Organic Research, Promotion, and Information Order; Referendum Procedures
This proposed rule invites comments on procedures for conducting a referendum to determine whether the issuance of a proposed Organic Research, Promotion, and Information Order (proposed Order) is favored by certified organic producers, certified organic handlers, and importers of certified organic products. The organic market includes a range of agricultural commodities such as fruits, vegetables, dairy, meat, poultry, breads, grains, snack foods, condiments, beverages, and packaged and prepared foods, as well as non-food items such as fiber (linen and clothing), personal care products, pet food, and flowers. The procedures would also be used for any subsequent referendum under the proposed Order. The proposed Order is being published separately in this issue of the Federal Register. This document also announces the Agricultural Marketing Service's (AMS) intent to request approval by the Office of Management and Budget (OMB) of new information collection requirements to implement the program.
National Organic Program (NOP); Sunset 2017 Amendments to the National List
This proposed rule would address recommendations submitted to the Secretary of Agriculture (Secretary) by the National Organic Standards Board (NOSB) following their October 2015 meeting. These recommendations pertain to the 2017 Sunset Review of substances on the U.S. Department of Agriculture's (USDA) National List of Allowed and Prohibited Substances (National List). Consistent with the recommendations from the NOSB, this proposed rule would remove eleven substances from the National List for use in organic production and handling.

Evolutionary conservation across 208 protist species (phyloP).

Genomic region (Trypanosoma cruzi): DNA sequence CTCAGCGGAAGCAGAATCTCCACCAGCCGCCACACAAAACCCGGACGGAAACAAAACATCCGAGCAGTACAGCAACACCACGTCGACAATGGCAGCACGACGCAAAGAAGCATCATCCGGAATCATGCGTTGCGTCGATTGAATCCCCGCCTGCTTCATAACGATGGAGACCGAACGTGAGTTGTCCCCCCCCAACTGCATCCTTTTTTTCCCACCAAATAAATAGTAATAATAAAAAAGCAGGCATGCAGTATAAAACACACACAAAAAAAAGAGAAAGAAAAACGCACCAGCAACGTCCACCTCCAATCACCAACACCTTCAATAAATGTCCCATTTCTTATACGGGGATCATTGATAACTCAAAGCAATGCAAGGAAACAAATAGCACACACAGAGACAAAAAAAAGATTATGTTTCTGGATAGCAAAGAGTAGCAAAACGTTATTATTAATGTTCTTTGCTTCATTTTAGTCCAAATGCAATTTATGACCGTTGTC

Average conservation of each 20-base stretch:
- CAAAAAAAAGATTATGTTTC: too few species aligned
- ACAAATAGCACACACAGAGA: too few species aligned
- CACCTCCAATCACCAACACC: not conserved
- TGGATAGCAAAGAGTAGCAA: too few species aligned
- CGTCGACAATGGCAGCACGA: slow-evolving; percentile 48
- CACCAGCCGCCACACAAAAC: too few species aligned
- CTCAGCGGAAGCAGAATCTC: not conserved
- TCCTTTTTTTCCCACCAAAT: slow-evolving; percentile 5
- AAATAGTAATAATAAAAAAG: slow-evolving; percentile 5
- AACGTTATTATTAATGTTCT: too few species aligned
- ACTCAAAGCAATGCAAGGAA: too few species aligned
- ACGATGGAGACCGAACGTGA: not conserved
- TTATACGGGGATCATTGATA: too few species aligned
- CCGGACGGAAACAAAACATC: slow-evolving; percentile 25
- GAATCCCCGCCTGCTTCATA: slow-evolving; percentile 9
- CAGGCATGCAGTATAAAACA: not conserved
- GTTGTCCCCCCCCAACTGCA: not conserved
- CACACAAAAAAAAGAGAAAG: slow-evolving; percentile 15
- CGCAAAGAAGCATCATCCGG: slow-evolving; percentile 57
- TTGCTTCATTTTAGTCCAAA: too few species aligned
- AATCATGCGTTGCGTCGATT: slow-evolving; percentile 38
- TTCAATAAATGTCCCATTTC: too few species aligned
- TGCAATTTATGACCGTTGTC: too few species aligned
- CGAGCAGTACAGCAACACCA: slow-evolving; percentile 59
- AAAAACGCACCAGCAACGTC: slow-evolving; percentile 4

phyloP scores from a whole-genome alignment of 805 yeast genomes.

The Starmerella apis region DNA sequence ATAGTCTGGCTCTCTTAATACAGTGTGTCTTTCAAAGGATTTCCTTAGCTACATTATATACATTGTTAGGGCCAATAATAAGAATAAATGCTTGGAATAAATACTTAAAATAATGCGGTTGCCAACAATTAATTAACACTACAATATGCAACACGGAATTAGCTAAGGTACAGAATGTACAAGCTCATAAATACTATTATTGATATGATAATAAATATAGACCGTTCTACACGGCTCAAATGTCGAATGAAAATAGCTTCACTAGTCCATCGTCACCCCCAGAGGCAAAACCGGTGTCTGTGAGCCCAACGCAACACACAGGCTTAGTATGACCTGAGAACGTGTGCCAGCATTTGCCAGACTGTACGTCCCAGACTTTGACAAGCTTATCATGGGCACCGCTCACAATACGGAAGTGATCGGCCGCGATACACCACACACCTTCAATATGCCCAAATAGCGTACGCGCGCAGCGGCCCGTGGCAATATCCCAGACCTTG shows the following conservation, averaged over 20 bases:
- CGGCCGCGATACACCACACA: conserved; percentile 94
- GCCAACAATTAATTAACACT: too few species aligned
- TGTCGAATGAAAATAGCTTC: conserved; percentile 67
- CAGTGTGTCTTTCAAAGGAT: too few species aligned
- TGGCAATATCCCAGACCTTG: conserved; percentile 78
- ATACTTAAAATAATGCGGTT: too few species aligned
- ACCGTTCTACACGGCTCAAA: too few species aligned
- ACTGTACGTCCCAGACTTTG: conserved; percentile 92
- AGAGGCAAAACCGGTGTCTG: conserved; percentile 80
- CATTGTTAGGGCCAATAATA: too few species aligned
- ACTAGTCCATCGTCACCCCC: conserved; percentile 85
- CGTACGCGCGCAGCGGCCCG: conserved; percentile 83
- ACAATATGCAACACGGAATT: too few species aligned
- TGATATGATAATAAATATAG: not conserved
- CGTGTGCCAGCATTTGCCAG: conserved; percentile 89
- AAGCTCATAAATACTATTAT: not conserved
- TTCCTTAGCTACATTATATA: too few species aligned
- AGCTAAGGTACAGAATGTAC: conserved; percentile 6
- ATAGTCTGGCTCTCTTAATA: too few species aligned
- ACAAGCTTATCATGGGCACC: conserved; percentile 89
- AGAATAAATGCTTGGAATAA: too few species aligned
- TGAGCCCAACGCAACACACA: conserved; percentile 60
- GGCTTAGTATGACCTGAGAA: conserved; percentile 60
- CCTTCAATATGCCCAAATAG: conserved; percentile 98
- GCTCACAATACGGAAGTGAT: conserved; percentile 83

Addition of Mandatory Country of Origin Labeling Requirements for Venison
The Agricultural Marketing Service (AMS) proposes to amend the country of origin labeling (COOL) regulation to add muscle cuts of venison and ground venison to mandatory COOL requirements. AMS is issuing this proposed rule to conform to amendments to the Agricultural Marketing Act of 1946 (Act) as mandated by the Agricultural Act of 2014 (2014 Farm Bill), that added muscle cuts of venison and ground venison to the list of covered commodities subject to mandatory COOL.
Beef Promotion and Research; Reapportionment
This proposed rule would adjust representation on the Cattlemen's Beef Promotion and Research Board (Board), established under the Beef Promotion and Research Act of 1985 (Act), to reflect changes in domestic cattle inventories since January 1, 2013, as well as changes in levels of imported cattle, beef, and beef products that have occurred since December 31, 2012, which were the cut-off dates for data used by the Agricultural Marketing Service (AMS) when the Board was last reapportioned in July 2014. These adjustments are required by the Beef Promotion and Research Order (Order) and, if adopted, would result in a decrease in Board membership from 100 to 99, effective with the U.S. Department of Agriculture's (USDA) appointments for terms beginning early in the year 2018.